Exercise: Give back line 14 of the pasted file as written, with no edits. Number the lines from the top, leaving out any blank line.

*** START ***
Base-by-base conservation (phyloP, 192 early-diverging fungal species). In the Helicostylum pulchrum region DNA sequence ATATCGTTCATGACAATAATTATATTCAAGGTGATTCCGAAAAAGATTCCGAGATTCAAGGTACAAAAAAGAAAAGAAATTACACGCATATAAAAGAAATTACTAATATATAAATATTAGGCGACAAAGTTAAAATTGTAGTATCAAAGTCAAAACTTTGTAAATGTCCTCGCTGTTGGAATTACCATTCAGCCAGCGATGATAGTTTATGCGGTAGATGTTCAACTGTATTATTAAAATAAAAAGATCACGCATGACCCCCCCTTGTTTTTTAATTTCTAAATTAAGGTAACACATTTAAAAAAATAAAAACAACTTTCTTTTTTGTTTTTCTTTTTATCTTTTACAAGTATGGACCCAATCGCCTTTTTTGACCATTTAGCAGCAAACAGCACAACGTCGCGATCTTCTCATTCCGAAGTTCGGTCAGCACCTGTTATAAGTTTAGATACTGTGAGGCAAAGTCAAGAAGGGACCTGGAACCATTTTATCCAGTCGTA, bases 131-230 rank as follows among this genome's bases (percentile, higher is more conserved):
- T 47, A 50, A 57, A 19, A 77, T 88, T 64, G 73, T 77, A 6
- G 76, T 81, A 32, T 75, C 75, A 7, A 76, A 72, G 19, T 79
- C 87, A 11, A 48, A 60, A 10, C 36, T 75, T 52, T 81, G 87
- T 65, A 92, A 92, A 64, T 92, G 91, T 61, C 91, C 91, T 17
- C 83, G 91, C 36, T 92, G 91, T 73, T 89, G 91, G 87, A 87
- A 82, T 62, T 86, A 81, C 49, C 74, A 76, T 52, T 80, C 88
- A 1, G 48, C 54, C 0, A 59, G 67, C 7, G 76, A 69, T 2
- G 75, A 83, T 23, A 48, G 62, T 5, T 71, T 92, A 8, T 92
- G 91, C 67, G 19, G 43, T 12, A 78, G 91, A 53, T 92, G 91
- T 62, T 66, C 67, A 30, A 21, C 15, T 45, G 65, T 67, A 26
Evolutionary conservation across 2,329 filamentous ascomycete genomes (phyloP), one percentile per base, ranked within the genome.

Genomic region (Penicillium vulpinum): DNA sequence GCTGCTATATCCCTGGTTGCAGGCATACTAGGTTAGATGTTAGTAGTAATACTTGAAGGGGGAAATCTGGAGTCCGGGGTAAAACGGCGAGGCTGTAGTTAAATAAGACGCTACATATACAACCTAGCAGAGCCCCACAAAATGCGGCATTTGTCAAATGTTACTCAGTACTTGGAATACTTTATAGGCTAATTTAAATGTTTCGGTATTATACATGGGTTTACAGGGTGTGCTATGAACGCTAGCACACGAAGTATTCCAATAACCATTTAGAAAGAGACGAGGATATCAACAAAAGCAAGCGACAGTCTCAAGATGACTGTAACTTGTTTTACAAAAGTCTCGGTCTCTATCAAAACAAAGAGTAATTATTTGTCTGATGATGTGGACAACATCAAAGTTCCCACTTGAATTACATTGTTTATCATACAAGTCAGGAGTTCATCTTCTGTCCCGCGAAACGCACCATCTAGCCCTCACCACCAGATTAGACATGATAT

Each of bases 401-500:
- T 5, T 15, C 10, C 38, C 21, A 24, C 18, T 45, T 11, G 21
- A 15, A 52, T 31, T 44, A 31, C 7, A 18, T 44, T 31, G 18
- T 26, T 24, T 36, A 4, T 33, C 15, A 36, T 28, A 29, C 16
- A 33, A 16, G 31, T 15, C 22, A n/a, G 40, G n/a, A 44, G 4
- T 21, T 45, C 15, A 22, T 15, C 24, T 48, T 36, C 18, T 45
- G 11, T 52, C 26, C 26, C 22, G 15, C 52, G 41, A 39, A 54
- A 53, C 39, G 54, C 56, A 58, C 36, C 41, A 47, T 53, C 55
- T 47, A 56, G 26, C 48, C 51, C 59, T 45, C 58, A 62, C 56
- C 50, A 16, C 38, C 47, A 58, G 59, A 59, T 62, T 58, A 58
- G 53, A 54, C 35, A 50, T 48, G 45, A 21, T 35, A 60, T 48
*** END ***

Each of bases 401-500: